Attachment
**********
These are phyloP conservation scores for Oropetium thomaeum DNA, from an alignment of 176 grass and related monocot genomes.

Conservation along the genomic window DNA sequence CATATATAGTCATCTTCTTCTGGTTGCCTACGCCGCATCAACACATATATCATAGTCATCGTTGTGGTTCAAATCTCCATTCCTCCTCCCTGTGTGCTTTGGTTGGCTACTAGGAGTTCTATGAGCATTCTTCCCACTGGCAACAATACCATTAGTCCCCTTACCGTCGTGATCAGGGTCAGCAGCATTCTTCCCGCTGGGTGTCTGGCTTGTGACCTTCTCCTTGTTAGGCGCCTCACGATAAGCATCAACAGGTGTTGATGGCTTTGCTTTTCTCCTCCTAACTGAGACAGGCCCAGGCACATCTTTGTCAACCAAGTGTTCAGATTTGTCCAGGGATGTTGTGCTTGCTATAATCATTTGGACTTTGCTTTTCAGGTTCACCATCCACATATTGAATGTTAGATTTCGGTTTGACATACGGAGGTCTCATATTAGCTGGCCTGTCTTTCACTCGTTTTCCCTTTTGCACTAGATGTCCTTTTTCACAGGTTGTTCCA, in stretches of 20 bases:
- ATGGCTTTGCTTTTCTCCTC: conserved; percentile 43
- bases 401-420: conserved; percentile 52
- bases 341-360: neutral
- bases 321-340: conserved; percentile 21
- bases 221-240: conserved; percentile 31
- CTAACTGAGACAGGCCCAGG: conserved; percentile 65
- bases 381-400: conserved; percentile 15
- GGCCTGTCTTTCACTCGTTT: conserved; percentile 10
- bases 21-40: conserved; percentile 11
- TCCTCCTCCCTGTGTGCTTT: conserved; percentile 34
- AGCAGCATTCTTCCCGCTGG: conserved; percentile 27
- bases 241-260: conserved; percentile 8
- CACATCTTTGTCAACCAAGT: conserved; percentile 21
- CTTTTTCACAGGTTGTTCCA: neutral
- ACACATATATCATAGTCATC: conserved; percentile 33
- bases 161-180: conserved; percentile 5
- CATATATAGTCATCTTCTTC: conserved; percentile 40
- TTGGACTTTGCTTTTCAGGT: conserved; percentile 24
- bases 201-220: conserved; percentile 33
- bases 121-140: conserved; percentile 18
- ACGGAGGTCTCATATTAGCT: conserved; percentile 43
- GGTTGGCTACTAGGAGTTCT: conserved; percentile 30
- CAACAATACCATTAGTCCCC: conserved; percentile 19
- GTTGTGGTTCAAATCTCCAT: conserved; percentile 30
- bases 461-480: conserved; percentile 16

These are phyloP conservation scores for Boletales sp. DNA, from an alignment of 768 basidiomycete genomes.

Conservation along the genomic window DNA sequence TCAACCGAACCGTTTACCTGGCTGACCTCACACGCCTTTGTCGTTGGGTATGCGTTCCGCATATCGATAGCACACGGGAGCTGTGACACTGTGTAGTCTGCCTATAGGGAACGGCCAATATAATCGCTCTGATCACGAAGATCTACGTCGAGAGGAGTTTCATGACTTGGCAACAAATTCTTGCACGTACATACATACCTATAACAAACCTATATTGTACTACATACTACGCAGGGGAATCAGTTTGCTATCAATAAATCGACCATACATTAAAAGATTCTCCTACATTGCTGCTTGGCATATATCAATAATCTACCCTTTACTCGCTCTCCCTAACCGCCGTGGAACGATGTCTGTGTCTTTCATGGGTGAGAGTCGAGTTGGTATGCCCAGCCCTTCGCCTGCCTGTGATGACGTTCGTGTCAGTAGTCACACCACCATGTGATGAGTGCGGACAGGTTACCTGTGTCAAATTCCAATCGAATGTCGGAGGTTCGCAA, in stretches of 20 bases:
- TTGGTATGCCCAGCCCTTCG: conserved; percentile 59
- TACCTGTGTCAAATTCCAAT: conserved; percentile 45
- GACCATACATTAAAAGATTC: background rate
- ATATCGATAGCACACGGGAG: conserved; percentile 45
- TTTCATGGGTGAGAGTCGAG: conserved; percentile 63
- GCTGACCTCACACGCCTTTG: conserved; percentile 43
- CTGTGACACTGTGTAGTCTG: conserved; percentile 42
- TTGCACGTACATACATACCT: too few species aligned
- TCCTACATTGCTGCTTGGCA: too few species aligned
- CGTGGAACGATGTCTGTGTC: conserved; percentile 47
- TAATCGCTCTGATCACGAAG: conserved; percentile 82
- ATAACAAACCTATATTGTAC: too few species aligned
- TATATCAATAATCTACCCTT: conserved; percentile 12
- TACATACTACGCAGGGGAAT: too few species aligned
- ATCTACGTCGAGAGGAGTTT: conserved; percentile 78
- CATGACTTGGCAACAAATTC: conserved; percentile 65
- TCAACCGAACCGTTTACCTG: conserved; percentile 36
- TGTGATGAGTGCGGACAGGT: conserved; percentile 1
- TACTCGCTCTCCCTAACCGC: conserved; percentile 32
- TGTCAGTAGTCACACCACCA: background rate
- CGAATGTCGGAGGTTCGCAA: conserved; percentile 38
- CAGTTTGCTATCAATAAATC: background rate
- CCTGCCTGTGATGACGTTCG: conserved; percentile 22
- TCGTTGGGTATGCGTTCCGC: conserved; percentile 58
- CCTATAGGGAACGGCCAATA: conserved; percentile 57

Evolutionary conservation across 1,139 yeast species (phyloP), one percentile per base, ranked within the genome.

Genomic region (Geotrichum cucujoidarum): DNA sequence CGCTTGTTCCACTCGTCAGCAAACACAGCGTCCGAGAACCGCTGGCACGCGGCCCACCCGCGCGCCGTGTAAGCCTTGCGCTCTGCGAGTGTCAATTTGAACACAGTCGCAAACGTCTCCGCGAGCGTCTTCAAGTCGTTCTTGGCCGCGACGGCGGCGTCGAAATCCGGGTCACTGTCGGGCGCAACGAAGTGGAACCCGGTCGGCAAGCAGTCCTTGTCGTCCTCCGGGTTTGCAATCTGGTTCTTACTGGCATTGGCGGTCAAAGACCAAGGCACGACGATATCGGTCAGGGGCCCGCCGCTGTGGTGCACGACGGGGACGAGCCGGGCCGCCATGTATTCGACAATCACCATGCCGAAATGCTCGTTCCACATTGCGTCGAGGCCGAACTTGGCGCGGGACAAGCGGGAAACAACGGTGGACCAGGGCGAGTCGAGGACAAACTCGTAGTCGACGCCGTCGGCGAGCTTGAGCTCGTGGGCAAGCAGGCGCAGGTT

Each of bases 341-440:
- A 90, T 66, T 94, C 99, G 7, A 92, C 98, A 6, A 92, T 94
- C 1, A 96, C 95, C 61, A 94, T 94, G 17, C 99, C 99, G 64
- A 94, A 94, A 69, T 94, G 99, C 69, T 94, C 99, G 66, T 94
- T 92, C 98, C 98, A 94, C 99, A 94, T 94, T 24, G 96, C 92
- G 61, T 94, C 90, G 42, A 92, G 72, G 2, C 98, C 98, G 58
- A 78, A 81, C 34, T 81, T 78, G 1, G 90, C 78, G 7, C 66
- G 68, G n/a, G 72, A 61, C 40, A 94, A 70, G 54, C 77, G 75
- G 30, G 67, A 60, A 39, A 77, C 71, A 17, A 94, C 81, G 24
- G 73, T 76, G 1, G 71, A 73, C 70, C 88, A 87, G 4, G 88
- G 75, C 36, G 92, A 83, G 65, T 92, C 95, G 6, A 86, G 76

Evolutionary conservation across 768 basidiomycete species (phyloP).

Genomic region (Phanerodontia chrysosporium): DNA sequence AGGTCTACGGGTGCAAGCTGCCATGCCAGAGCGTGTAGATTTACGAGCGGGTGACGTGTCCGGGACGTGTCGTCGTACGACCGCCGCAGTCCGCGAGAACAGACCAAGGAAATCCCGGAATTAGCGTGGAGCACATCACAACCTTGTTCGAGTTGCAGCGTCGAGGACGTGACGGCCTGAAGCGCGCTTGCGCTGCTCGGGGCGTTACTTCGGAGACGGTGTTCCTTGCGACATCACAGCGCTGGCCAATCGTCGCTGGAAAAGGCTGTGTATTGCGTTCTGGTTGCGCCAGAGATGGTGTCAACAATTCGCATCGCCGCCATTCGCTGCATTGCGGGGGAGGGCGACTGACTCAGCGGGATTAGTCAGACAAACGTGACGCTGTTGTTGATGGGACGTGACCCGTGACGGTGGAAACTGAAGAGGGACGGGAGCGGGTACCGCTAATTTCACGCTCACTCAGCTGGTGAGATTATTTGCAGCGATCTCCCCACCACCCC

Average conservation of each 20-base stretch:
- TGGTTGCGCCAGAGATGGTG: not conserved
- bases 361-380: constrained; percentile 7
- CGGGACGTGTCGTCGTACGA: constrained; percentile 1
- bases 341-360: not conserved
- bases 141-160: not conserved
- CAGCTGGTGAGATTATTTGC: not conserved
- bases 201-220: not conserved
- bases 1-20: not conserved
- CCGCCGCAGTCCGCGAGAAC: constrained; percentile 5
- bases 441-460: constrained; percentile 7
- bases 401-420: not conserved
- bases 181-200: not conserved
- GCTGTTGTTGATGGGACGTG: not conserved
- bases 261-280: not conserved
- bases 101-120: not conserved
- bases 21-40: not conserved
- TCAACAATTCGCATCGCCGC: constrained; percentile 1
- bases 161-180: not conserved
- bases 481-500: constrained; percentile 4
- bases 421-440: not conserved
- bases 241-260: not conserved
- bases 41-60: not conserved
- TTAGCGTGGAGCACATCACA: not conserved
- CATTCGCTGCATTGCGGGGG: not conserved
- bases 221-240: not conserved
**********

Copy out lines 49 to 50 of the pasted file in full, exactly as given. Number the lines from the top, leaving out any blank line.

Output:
- TGTCAGTAGTCACACCACCA: background rate
- CGAATGTCGGAGGTTCGCAA: conserved; percentile 38